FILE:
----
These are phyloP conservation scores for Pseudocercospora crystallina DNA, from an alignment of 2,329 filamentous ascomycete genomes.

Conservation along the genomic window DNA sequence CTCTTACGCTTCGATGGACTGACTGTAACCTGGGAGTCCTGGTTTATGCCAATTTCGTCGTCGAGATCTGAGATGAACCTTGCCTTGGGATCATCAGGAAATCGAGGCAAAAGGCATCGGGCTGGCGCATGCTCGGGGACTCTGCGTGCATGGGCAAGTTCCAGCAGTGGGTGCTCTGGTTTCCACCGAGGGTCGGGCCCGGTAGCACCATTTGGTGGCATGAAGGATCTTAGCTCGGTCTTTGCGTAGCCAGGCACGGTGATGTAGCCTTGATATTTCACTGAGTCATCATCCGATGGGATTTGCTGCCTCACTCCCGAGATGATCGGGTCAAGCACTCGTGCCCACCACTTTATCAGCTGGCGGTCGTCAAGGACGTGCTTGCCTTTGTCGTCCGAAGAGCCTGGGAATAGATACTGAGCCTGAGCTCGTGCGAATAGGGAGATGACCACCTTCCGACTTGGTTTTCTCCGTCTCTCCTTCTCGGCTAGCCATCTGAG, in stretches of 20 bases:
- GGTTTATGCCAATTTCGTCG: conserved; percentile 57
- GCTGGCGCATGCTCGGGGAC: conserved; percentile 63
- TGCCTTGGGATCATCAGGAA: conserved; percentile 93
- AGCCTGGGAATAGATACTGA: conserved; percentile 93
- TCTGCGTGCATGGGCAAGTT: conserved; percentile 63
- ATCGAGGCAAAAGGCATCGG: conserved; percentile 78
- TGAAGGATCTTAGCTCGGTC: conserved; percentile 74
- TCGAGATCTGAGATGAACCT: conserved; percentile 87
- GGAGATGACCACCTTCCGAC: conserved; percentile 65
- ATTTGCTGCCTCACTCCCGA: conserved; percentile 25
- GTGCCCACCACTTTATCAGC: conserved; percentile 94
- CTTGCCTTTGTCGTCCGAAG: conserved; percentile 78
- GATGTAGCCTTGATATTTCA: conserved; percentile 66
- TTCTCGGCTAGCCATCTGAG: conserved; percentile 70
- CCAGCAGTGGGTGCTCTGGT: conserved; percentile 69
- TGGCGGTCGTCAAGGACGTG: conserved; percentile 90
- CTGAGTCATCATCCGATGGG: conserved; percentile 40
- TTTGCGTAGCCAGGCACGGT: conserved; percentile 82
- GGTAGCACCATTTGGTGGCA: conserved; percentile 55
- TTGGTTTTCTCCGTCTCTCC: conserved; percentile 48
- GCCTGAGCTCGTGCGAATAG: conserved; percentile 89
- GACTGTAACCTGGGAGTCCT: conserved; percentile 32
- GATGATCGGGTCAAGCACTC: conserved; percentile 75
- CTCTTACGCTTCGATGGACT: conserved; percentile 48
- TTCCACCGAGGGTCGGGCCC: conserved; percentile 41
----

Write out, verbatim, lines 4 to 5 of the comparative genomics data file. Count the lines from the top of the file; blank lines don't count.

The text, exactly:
- GCTGGCGCATGCTCGGGGAC: conserved; percentile 63
- TGCCTTGGGATCATCAGGAA: conserved; percentile 93